Children between 1 and 3 years of age need 0.5 milligrams of thiamin, 0.5 milligrams of riboflavin, 6 milligrams of niacin and 0.9 milligrams of vitamin B12, while children between ages 4 and 8 need 0.6 milligrams of thiamin, 0.6 milligrams of riboflavin, 8 milligrams of niacin and 1.2 milligrams of vitamin B12. Older children between 9 and 13 years of age need 0.9 milligrams of thiamin, 0.9 milligrams of riboflavin, 12 milligrams of niacin and 1.8 milligrams of vitamin B12.
Unusual Licking Behavior in Children
If you walk into a room and find your baby licking the floor, don't consider this to be too unusual. Babies and other young children who are 24 months or younger are often still experiencing the novelty of the world.
Young children around this age range often try to understand their surroundings through sight, sound, smell and even taste, which means that your toddler licking everything can be a perfectly normal part of her development. However, an older child (between 2 and 7 years of age) behaving this way may be a sign of a condition called pica.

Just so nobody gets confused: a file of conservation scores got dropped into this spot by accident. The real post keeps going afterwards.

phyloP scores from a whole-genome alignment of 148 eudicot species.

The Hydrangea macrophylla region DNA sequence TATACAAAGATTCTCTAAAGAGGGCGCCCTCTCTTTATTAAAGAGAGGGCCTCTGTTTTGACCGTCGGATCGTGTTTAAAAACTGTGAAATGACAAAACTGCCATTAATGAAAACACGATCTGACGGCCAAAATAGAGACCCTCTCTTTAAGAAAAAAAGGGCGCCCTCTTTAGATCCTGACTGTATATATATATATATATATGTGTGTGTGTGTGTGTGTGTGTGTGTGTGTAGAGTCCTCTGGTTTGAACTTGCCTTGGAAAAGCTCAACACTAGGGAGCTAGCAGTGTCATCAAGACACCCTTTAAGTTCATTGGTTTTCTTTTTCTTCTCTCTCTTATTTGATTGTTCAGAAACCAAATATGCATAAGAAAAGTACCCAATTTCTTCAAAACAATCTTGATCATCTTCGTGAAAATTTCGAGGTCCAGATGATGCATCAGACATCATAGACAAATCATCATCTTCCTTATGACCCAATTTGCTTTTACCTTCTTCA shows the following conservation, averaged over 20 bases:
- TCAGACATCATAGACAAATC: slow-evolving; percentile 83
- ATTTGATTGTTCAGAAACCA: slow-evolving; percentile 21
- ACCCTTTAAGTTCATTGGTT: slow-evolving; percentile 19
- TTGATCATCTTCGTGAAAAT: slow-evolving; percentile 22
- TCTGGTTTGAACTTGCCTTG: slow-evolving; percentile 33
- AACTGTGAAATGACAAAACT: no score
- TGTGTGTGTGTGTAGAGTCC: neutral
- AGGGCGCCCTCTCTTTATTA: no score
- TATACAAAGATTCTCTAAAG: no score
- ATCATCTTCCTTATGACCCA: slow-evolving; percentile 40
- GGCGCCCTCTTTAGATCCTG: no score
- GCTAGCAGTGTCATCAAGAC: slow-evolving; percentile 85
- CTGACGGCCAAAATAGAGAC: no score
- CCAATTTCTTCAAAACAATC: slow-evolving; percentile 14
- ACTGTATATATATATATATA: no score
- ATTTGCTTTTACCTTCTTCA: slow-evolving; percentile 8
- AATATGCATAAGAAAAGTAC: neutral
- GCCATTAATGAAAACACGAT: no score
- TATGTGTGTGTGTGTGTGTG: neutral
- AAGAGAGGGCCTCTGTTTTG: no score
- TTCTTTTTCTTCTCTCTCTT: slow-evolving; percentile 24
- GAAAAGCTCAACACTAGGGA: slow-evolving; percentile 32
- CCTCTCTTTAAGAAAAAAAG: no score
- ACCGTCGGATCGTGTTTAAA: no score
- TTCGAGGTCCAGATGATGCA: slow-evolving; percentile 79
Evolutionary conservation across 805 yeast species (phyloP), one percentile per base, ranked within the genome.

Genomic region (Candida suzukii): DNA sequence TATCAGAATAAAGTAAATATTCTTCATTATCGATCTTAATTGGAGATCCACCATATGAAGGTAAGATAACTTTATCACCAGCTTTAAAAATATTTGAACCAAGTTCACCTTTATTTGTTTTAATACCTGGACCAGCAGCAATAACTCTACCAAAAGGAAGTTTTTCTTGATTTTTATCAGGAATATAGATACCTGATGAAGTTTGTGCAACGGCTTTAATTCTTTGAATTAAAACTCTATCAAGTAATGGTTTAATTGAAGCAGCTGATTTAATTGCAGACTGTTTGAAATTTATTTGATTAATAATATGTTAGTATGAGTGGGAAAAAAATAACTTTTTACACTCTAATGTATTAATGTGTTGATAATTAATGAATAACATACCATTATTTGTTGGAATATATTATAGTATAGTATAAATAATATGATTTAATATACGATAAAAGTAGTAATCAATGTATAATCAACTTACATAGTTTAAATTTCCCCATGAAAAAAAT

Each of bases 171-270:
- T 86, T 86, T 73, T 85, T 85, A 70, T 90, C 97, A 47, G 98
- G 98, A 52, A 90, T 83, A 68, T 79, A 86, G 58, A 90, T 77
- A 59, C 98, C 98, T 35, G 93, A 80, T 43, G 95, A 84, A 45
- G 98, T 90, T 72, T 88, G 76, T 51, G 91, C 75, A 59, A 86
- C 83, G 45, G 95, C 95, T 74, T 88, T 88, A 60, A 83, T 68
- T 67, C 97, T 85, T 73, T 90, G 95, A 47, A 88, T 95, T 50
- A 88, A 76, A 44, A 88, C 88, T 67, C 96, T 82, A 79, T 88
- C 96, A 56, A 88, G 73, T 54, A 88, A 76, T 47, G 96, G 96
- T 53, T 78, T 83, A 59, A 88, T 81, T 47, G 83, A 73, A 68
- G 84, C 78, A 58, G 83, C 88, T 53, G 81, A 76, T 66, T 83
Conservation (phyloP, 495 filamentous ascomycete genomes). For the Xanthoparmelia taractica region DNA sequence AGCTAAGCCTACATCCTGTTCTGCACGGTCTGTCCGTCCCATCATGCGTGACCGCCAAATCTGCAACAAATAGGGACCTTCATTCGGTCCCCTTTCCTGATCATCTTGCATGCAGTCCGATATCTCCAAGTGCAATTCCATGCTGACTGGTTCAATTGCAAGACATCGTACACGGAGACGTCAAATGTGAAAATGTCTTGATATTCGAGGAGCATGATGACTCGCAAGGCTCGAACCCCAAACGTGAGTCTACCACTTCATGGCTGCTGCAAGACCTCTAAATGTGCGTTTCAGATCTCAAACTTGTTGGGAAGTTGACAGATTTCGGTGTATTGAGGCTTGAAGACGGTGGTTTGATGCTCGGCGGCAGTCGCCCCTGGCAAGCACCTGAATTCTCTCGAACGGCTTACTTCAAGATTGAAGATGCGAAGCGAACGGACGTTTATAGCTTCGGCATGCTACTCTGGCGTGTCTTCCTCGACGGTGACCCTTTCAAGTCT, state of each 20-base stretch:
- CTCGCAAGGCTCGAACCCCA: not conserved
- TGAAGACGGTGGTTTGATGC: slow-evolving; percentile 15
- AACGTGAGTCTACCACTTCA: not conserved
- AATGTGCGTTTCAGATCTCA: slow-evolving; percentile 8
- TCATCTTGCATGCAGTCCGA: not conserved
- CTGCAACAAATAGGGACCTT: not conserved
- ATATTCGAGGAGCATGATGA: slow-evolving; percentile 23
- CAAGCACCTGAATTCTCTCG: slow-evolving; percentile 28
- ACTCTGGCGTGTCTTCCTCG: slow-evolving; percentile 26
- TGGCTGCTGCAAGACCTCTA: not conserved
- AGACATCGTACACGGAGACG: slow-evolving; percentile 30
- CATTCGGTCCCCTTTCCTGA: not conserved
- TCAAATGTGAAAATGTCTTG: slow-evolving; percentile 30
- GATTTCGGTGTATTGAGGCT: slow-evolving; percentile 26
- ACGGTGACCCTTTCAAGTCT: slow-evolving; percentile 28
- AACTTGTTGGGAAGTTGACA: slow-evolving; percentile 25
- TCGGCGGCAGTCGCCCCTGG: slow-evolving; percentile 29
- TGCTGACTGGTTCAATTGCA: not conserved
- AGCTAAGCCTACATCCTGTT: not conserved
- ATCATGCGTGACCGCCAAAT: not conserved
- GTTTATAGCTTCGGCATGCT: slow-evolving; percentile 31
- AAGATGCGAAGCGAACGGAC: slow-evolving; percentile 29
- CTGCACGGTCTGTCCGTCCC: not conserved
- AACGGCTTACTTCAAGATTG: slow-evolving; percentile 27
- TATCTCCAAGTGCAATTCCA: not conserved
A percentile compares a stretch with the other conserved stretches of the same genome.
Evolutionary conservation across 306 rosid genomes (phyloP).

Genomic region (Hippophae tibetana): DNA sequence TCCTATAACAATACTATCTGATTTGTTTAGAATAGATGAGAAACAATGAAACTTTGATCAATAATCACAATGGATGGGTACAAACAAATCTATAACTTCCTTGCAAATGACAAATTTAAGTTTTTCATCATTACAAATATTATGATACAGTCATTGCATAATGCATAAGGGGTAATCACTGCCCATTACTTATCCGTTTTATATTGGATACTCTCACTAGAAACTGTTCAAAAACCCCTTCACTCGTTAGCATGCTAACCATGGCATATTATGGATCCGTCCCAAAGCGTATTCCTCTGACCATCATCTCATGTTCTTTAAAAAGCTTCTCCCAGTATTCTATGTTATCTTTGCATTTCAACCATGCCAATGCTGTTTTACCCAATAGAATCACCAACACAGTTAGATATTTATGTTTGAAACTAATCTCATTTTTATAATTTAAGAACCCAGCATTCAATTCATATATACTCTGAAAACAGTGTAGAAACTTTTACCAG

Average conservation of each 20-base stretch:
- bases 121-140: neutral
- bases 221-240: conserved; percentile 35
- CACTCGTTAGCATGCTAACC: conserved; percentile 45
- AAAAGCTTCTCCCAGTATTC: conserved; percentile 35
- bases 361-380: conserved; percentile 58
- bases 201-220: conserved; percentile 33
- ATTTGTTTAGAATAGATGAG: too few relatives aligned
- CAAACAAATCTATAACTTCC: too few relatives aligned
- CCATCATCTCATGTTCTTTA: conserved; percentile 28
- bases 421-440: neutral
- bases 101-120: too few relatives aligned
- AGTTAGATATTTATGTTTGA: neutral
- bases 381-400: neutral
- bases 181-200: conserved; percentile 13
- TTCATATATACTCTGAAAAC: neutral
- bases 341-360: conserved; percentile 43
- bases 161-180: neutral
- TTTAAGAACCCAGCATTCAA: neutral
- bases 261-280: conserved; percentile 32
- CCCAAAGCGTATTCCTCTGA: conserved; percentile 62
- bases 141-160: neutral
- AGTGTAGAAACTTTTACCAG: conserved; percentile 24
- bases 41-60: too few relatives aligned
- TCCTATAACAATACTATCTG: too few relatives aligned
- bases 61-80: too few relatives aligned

Pica typically presents as unusual licking or eating behavior focused on items that aren't typically considered edible, such as stones, bricks, chalk, soap, clay or soil. However, it may also simply be expressed as licking or sucking behavior, because the child may simply want to experience a certain texture in the mouth.
Although pica sounds unusual, it's often related to a nutrient deficiency and is simply a sign of this underlying condition. Children with pica may have iron deficiency anemia or a zinc deficiency. The condition often goes away once the nutrient deficiencies have been resolved. If you think your child has pica, talk to your doctor to see if a nutritional supplement might be helpful.
Iron Intake in Children
According to the National Institutes of Health, iron is essential for children's growth and development. In fact, this nutrient is so important that pregnant women need additional amounts for their developing babies.
Iron is a major component of the blood protein hemoglobin. This nutrient also helps:
- Provide oxygen to different parts of the body
- Support normal cellular functions
- Support metabolism
- Synthesize hormones
- Synthesize connective tissue